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November 7, 2015

The Power of Story in Start-Up (And Beyond)

By Kadi Cole

We have a story from the early days of our church in which our first building (a horse barn) was being converted to a chapel. All eighty people of the church spent every Saturday for an entire year working on the project. The elders of the church gathered every morning before work to pray and walk the property. The final stage was getting the roof to stop leaking. The church had very little money and everyone had already given all they could (including selling their own homes or cashing in retirement accounts). Through some friends a couple states away, they hired two roofing guys and their machinery to travel down and seal the roof.

When the workers arrived and tried to start the machines, one of them wouldn’t start. They worked on it for an entire day but could not fix it. They thought they’d have to just pack up and leave and try to come back another time, but this older man, Benny, decided to pray over the machine. Our founding pastor admits now he wasn’t quite sure about praying over a machine, but sure enough, when Benny got done they tried one more time, and it started!

The next day, however, as the workers were spraying the roof, a huge storm moved in and threatened to end the whole project and ruin what had already been done. There were no more supplies and the workers would have to quit and come back in a few weeks to try again. Our pastor says he remembered Benny’s prayer from the day before, so he climbed up on top of the roof and stood there like Moses with his hand up in the air and pleaded with God to part the storm.

And God did.

As the story goes, the grass was wet on every side of the barn-turned-chapel, but the entire roof stayed completely dry. The workers were able to complete the job and the church opened a couple weeks later.

Jesus knew the power of story. In fact, science now tells us that we are literally hard-wired to receive, understand and enjoy story. Story and narrative are not just a good communication tool, it’s actually essential for our brains to connect to story.

Story is also the primary way culture is shared among people. As you are designing and building the culture of your church, here are some key things to remember about the power of story as you articulate, teach and celebrate your culture.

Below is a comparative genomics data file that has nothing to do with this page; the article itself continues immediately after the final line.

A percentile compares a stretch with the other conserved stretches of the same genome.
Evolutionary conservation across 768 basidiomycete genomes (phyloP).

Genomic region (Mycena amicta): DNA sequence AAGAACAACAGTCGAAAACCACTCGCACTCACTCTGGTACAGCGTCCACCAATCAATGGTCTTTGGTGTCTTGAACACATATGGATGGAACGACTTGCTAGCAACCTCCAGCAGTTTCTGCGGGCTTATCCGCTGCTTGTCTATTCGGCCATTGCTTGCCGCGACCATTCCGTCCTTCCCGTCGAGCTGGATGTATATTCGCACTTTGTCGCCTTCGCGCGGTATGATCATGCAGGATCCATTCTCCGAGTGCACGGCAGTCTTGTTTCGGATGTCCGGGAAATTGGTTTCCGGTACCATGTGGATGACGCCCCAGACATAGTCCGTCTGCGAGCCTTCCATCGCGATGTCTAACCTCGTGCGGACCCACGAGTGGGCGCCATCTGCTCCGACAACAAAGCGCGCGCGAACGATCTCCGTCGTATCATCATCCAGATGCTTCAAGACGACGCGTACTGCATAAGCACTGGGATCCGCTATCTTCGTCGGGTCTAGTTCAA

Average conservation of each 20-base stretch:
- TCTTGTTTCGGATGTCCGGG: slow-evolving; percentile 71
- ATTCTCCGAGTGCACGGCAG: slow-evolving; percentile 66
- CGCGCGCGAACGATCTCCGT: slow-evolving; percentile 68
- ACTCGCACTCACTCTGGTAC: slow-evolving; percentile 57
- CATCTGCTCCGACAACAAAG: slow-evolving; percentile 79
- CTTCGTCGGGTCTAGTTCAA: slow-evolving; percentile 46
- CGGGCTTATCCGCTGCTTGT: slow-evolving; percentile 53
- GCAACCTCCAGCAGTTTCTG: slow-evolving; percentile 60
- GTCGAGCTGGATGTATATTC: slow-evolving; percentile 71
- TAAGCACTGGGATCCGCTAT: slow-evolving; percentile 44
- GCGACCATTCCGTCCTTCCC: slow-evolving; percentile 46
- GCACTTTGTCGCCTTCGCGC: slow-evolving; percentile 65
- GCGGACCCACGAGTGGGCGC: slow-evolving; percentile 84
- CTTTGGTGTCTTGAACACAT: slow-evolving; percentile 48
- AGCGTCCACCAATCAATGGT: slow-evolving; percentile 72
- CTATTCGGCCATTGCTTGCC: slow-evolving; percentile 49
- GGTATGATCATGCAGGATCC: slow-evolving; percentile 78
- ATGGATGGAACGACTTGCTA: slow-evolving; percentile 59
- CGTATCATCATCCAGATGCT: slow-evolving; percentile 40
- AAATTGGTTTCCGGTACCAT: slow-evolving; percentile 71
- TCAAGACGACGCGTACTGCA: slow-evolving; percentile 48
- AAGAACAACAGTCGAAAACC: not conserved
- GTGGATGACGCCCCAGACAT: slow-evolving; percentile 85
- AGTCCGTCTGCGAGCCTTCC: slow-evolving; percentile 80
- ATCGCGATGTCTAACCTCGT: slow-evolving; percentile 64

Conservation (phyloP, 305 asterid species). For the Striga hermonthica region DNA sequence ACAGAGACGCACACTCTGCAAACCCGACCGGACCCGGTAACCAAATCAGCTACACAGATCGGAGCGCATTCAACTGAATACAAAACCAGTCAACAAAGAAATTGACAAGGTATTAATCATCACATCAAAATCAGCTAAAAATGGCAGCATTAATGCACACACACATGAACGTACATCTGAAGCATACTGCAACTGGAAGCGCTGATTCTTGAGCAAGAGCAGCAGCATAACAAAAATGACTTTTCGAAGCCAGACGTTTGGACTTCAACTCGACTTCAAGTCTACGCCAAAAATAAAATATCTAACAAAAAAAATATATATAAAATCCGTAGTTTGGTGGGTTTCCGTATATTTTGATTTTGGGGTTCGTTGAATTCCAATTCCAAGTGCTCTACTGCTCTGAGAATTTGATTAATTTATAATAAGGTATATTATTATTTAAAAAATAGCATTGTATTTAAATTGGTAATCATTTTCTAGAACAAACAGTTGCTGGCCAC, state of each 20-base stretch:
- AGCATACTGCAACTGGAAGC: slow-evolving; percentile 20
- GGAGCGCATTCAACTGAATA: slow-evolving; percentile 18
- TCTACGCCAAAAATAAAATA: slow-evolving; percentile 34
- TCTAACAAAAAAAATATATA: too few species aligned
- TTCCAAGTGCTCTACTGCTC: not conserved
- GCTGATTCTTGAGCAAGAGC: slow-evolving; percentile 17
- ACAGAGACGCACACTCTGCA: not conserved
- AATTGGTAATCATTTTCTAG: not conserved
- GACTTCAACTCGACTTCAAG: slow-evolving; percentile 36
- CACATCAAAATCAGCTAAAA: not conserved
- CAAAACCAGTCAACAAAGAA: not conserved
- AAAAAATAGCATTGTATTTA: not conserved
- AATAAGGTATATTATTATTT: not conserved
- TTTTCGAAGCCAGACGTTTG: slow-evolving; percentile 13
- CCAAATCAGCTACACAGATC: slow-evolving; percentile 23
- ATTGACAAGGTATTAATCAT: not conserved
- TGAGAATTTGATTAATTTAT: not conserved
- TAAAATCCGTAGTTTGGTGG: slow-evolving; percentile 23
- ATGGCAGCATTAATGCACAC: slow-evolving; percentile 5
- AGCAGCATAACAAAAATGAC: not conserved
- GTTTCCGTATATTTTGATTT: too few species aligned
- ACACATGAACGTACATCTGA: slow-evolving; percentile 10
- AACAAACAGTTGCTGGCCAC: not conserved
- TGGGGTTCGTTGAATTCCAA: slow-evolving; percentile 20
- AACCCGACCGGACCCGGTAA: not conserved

Five Powers of Using Story

1. Story is “sticky”

Information and data points might be factual, but when placed in a story, they also connect emotionally and “stick” in peoples’ minds. For our church, the “Roof Story” is much more compelling than reporting the number of dollars raised or man hours worked for the new building.

2. Story is descriptive

It allows you to highlight certain aspects to make a point.

Here are some cultural values we often highlight when we tell the Roof Story. As a church, we are…

  • Ordinary people with an extraordinary God
  • Prayerful
  • Resourceful
  • Hardworking
  • Sacrificial
  • Generous
  • Connected
  • Teachable
  • Humble

3. Story empowers

It reveals the hand of God in the movement of your church and builds the faith of your congregation (and you!) It also gives people the opportunity to imagine themselves telling a similar story one day. Benny has become an inspirational example of simple but strong faith.

4. Stories easily multiply

Because stories are easy to remember, they can be retold by anyone and will even take on a momentum of their own. There are two main parts of our story that are easy to remember – praying over a machine and standing on the roof parting the rain. Keep the main parts of the story simple, brief and easy to repeat.

5. Stories become legends

The Roof Story is almost thirty years old, but we retell it every year in our School of Leadership because it is so foundational to our culture. Afterwards, I’ll hear our students encourage one another with a quick “Remember to get on the roof and pray!”

Stewarding your Stories

The stories that God is writing in your church are gifts to the congregation and tools for you as their leader. Here are two simple ideas of how to steward them well:

  1. Keep a journal. It’s amazing what God will do that we will forget.
  1. Tell stories during announcement time – see which ones naturally take on a life of their own; then expand them and use them often.

What other ways have you stewarded the stories of your church?

How have you learned to “mine” for a “gold” story?

What stories has God already given you that need to be re-told?

ABOUT THE AUTHOR

Kadi Cole

Kadi Cole (@kadicole) serves on the Senior Leadership Team at Christ Fellowship Church (a multi-site church in South Florida) where she is the creator and Director of their School of Leadership. Having been involved in local church ministry for almost 30 years in various roles, Kadi has spent the last 15 years in full-time ministry focused on leadership development, ministry strategies and multi-site expansion. Kadi and her husband, Matt, have been married for 20 years and have one son, Ethan.

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